What motion control game development can teach us about Virtual Reality

Hi my name is Lau Korsgaard. I am a game designer involved with the Copenhagen Game Collective. Through the last five years I have been part of teams and projects that explored a wide range of the new interfaces for games, such as Wii Remotes, Balance Board, Dance Pad, Move Controllers, Kinect, Buzz buttons and heck, even our own custom hardware. This August I participated in IndieCade and Oculus Rift’s VRjam together with Sebbe Selvig and Simon Nielsen making the game Virtual Internet Hacker VR that took the first price and a 10,000 $ check among the invited developers. I would argue that lesson learned from years of development for motion controls can help us a lot in understanding development for virtual reality. I wouldn’t say that this perspective is the only way to make good virtual reality games, but I hope it will help nuance game developers understanding of what virtual reality can and cannot do.

Bring VR to Reality

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The Collective at Roskilde Festival

This year we’re going to Roskilde Festival to have fun and show some games.

We are going to show some of our games, while some of us are helping Invisible Playground with one of their more physical installation piece games; Giant Starfish Kraken, while some of us are helping out Die gute Fabrik of JS Joust fame with their games and installations (they have a game you play on trampolines!). We are looking forward to seeing the babycade being utilised for what it was intended and to show are physical games on it, together with some local multiplayer games. We are also showing our award winning “art game” Ervax to the festival audience. Going from high brow art exhibition to Roskilde Festival is going to be an interesting shift.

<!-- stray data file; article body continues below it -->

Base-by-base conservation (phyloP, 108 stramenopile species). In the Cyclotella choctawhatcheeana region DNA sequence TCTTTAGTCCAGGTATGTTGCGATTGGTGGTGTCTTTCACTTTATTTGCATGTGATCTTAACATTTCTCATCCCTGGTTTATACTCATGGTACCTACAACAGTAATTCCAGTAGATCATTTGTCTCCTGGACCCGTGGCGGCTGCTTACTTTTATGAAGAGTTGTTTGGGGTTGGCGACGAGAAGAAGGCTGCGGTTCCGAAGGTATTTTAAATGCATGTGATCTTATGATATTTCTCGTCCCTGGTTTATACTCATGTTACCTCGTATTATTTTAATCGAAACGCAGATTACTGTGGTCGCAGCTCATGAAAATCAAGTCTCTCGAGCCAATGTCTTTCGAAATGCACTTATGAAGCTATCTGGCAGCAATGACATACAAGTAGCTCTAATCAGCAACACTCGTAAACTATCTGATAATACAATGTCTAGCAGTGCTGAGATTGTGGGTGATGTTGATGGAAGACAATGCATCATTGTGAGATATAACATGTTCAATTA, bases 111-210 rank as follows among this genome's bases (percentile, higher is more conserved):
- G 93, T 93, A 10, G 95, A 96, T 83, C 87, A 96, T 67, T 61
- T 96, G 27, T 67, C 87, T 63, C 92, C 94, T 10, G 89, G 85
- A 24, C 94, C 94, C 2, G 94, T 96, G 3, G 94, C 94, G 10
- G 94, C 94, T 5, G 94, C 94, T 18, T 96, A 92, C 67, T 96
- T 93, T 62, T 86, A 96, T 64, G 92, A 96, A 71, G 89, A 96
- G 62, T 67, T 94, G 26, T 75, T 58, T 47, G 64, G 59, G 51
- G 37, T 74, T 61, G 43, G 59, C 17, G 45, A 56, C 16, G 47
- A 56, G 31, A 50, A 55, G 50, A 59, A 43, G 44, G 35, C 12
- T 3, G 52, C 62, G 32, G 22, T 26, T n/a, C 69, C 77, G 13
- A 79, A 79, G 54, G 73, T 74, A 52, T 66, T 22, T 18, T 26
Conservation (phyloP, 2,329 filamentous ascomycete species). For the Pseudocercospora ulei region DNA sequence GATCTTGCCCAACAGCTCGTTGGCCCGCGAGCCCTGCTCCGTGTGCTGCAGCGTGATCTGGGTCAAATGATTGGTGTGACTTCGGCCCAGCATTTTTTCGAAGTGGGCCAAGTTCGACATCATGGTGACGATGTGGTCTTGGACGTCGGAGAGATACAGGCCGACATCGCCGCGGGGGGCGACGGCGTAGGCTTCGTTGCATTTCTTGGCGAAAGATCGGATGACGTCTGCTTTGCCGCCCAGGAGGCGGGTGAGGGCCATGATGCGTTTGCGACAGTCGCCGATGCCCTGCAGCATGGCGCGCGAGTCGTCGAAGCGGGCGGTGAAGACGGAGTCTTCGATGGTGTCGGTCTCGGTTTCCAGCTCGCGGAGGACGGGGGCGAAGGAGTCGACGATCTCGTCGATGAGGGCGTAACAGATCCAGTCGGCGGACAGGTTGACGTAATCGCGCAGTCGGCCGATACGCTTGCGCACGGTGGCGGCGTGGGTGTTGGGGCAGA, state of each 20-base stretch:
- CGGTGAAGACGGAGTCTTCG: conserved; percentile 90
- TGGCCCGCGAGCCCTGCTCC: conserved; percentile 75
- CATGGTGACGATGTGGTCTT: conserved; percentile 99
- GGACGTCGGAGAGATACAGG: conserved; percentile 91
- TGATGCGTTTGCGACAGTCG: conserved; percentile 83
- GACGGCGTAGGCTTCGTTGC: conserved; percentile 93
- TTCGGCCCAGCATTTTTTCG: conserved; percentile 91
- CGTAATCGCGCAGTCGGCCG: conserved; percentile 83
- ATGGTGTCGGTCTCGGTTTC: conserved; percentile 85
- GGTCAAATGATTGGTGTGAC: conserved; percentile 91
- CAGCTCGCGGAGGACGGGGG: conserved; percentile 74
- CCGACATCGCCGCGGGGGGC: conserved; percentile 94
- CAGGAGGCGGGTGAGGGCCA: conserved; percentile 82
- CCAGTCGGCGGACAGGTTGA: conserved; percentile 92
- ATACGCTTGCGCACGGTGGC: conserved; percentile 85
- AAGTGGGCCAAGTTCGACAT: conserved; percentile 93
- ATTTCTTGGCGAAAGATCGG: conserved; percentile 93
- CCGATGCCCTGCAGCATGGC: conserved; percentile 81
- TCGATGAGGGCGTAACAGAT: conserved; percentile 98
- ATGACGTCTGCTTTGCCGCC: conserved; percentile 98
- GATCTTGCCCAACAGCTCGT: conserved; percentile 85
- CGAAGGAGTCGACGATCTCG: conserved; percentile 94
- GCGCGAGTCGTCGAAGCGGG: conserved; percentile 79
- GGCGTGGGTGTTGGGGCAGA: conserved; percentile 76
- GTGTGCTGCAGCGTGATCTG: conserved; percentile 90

Besides our own games, we are also guest showcasing one of the Nordic Game Indie finalists’ local multiplayer game; the ever so funny Stikbold, which will be playable on the babycade with flying whale and all!

Where are all these shenanigans, you ask? Well, look for Game City, we will be in, and around that area.
Go inside and read about the games we’re bringing »

We’re going to the Maldives – The games

Read about the background of this trip here.

We got the move controllers water-proofed and were excited to try our underwater idea. We thought of having an underwater minefield of floating move controllers. If you touched one, a chain reaction would start, and you would hear sounds played from above the water.

Ready to get wet

However, as soon as the move controllers were submerged, just a bit, they stopped working. Apparently the Bluetooth signal from the controllers is not strong enough to send through water. The medium is of course tougher than air to propagate in, but we did not think this would be an issue. Apparently it is. There went all under water ideas!

Luckily we made two new findings.

  1. The move controllers float and work while floating
  2. They start working again as soon as they emerge from the water! (As long as they have not been under for more than 5 sec, where the built in hardware disconnect kicks in)